Jeff, a volunteer at Swansea Mind talks about coming to terms with having a mental health problem and seeking help.
Hi, my name’s Jeff. I want to talk to you about coming to terms with mental health issues.
I never thought I had mental health problems. My friends could see it in me but I didn’t think I ever had anything like that. My friends could see when I would get depressed, anxious, really upset around certain times of the year because of traumatic events that happened growing up.
And they said to me why don’t you come to a place called Mind.
So I went. When I got here I was talking to people and it was, like, wow, they’re going through some of the stuff that I’m going through. But I never thought it… I never had mental health problem until talking to them, I thought maybe I should go to a doctor. And so I went to a doctor and was informally diagnosed with depression, anxiety and all that.
The doctor prescribed me medication and it didn’t really help, to be honest, didn’t give me bad side effects because of other medication that I’m on as well, so.
But coming to actual terms with it was… I always knew I had problems but, you know, you get a lot of misconceptions in the press, you know, mental patient escaped from hospital and stabbed someone, and I always thought would I be capable of doing something like that. And, you know, it scared me, it worried me but I got through it.
The doctor referred me to a sociologist, or a psychiatrist, something like that. When I got there he was very dismissive of what I had to say. He didn’t believe things. He would… he actually used the words pull yourself together; you’re having a bad day. And that made me feel really bad.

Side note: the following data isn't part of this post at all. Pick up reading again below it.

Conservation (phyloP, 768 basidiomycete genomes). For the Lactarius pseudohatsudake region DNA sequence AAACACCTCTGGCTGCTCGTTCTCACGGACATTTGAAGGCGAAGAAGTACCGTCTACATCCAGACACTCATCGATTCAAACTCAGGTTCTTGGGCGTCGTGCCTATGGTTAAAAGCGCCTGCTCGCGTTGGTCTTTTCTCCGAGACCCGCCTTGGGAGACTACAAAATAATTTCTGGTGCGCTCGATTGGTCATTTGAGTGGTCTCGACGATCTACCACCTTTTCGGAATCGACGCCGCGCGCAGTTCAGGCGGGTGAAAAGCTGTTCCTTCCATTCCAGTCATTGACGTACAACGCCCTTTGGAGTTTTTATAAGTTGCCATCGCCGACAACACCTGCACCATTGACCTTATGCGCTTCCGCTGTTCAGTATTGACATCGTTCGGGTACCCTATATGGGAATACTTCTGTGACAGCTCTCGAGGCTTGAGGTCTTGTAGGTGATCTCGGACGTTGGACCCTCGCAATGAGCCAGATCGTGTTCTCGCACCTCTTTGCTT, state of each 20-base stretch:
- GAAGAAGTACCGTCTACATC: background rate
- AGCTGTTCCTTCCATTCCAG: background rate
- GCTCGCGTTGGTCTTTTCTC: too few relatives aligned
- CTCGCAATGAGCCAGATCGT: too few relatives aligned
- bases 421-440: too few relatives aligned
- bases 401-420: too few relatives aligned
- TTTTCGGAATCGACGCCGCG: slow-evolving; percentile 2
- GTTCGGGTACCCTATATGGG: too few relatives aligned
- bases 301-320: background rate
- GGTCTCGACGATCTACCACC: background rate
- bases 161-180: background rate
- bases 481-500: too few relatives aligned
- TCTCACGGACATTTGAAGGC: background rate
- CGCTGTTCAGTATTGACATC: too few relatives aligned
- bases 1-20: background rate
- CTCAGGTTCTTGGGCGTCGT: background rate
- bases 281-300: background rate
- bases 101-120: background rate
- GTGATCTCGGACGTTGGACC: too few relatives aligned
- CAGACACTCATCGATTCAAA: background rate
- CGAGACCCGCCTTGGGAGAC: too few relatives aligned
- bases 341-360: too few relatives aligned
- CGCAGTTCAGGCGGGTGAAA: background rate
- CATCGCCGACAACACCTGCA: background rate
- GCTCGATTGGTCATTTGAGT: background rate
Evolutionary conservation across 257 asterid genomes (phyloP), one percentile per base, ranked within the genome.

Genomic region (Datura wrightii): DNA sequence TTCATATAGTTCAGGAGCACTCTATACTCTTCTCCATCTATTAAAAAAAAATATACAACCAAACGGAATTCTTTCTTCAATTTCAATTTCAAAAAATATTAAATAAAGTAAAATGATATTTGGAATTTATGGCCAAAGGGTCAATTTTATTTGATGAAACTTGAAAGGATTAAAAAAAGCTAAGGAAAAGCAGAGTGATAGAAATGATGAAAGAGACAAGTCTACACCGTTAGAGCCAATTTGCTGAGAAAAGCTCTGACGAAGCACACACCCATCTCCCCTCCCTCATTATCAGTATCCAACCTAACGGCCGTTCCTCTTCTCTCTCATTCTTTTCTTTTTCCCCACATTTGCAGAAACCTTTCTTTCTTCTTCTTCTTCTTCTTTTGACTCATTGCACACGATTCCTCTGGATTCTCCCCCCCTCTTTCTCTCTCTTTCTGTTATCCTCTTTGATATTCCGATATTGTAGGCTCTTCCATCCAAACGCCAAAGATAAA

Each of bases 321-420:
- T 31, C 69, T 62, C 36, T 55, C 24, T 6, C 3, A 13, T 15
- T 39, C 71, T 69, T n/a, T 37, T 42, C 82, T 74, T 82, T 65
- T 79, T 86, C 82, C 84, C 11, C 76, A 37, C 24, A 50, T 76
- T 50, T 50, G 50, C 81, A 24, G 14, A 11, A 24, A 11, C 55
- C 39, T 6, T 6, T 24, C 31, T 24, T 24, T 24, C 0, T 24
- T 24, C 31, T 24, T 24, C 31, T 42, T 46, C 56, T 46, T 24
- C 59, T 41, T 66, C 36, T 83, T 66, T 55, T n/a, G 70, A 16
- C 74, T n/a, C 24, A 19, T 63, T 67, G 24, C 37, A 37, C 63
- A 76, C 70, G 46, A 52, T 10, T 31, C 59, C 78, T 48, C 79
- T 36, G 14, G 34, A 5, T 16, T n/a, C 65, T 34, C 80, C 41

I think a lot of doctors in the NHS just gloss over the issue. They don’t really tend to give their full attention to what it is.
And he said, oh, I’ll refer you for some CBT, and that was two years ago and I’m still waiting. The process just seems like it’s taking forever and ever.
So, hopefully, some time soon I will get a full diagnosis of what is wrong with me but coming to terms with mental is a hard thing, you know. You never think it’s you. You always think you’ve got problems, you know. You don’t think, oh, I’ve got a mental health problem.
But coming to Mind really opened my eyes and people here really helped me and they’ve pushed me forward to do things. So if you ever feel lonely, ever feel scared, you’ve got panic attacks, depression, talk to someone. Don’t be afraid to do something about it. It’s never too late.
For more information on living with depression see our information.
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